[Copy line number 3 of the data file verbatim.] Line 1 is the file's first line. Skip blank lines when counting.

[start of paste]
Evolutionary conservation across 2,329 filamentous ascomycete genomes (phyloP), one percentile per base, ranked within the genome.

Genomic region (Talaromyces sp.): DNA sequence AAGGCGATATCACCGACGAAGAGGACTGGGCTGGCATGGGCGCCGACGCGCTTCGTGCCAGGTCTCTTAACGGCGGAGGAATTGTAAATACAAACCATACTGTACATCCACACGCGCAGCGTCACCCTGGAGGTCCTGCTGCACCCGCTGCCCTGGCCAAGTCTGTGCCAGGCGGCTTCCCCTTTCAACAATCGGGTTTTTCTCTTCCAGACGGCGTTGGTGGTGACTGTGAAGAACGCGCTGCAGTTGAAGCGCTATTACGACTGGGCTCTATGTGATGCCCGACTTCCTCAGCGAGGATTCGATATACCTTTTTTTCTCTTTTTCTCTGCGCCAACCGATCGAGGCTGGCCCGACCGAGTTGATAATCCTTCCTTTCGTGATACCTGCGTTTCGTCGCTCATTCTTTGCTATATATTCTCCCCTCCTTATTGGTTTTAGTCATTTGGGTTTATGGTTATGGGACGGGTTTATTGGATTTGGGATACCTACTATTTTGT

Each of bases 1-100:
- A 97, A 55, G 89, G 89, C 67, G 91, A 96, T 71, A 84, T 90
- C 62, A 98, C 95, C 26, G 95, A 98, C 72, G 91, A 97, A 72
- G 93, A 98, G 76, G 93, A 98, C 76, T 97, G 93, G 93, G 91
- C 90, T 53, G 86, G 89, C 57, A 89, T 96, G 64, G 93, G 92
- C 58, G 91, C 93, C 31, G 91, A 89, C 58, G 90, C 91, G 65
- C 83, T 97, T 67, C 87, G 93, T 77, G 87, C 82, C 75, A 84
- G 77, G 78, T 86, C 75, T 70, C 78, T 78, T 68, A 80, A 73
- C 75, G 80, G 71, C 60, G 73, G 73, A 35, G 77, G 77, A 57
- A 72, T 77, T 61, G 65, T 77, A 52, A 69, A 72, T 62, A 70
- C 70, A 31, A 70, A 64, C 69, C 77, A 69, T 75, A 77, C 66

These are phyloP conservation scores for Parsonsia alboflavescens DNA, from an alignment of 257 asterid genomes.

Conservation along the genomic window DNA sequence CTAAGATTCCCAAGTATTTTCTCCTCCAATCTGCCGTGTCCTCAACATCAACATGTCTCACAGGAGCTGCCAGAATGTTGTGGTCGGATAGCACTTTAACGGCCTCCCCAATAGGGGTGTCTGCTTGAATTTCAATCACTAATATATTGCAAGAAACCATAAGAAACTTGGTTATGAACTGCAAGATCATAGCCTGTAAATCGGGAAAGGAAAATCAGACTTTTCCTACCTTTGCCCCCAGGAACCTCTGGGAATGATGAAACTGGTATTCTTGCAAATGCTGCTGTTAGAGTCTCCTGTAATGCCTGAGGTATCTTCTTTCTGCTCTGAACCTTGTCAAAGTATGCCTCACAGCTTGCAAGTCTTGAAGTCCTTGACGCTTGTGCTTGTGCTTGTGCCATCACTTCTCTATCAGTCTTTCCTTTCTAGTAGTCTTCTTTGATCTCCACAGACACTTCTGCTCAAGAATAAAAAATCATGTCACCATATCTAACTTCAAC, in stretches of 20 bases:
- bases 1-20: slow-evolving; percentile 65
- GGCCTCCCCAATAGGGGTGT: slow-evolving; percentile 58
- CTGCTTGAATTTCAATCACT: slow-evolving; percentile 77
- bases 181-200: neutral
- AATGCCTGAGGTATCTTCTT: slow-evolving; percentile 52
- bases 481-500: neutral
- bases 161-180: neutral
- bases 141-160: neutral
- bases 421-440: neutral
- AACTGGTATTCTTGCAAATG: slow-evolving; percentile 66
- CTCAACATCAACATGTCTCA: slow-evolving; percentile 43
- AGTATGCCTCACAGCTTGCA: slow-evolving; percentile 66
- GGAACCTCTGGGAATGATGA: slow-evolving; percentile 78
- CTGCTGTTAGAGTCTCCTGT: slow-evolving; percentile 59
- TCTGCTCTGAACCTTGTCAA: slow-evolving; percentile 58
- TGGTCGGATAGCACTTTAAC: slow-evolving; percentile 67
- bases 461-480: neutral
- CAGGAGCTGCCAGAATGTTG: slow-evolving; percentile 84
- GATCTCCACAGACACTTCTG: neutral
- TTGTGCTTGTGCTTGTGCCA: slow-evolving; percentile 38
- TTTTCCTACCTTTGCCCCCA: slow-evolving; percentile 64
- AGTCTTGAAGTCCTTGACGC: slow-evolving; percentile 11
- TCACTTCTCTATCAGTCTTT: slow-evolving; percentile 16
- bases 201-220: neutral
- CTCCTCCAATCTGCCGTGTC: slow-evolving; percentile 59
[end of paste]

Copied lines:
Each of bases 1-100: